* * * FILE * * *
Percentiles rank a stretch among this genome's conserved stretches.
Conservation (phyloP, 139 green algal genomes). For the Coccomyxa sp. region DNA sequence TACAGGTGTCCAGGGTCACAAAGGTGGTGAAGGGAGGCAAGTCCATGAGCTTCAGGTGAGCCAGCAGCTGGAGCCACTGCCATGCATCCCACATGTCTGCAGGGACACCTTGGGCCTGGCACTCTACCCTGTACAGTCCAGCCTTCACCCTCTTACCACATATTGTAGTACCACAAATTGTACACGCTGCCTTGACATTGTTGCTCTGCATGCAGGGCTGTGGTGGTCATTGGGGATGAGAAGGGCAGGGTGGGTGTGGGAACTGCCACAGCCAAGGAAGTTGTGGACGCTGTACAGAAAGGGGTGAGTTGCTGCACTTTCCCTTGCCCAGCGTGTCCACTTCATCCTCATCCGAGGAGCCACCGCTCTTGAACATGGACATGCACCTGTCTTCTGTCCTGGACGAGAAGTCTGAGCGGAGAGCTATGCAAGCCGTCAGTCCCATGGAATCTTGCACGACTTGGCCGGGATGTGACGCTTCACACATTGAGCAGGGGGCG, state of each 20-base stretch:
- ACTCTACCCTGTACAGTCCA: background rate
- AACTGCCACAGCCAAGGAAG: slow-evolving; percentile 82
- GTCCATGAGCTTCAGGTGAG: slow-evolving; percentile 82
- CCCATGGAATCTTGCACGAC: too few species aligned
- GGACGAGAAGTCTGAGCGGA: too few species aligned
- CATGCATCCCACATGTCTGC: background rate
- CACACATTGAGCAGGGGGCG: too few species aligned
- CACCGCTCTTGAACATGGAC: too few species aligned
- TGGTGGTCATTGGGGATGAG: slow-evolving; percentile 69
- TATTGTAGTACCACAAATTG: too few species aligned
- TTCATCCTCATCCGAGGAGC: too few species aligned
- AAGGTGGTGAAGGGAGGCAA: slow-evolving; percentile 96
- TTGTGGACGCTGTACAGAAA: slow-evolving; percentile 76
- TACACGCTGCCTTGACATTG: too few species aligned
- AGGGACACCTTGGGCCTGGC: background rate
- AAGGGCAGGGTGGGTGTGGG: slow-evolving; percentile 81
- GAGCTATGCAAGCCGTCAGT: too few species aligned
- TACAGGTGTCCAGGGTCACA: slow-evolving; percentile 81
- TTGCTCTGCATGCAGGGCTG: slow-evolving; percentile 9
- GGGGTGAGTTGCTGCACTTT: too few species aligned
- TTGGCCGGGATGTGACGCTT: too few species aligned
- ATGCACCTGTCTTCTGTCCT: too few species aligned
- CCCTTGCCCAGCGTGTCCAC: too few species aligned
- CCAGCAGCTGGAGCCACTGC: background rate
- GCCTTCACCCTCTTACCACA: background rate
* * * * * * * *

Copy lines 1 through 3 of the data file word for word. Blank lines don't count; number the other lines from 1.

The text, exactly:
Percentiles rank a stretch among this genome's conserved stretches.
Conservation (phyloP, 139 green algal genomes). For the Coccomyxa sp. region DNA sequence TACAGGTGTCCAGGGTCACAAAGGTGGTGAAGGGAGGCAAGTCCATGAGCTTCAGGTGAGCCAGCAGCTGGAGCCACTGCCATGCATCCCACATGTCTGCAGGGACACCTTGGGCCTGGCACTCTACCCTGTACAGTCCAGCCTTCACCCTCTTACCACATATTGTAGTACCACAAATTGTACACGCTGCCTTGACATTGTTGCTCTGCATGCAGGGCTGTGGTGGTCATTGGGGATGAGAAGGGCAGGGTGGGTGTGGGAACTGCCACAGCCAAGGAAGTTGTGGACGCTGTACAGAAAGGGGTGAGTTGCTGCACTTTCCCTTGCCCAGCGTGTCCACTTCATCCTCATCCGAGGAGCCACCGCTCTTGAACATGGACATGCACCTGTCTTCTGTCCTGGACGAGAAGTCTGAGCGGAGAGCTATGCAAGCCGTCAGTCCCATGGAATCTTGCACGACTTGGCCGGGATGTGACGCTTCACACATTGAGCAGGGGGCG, state of each 20-base stretch:
- ACTCTACCCTGTACAGTCCA: background rate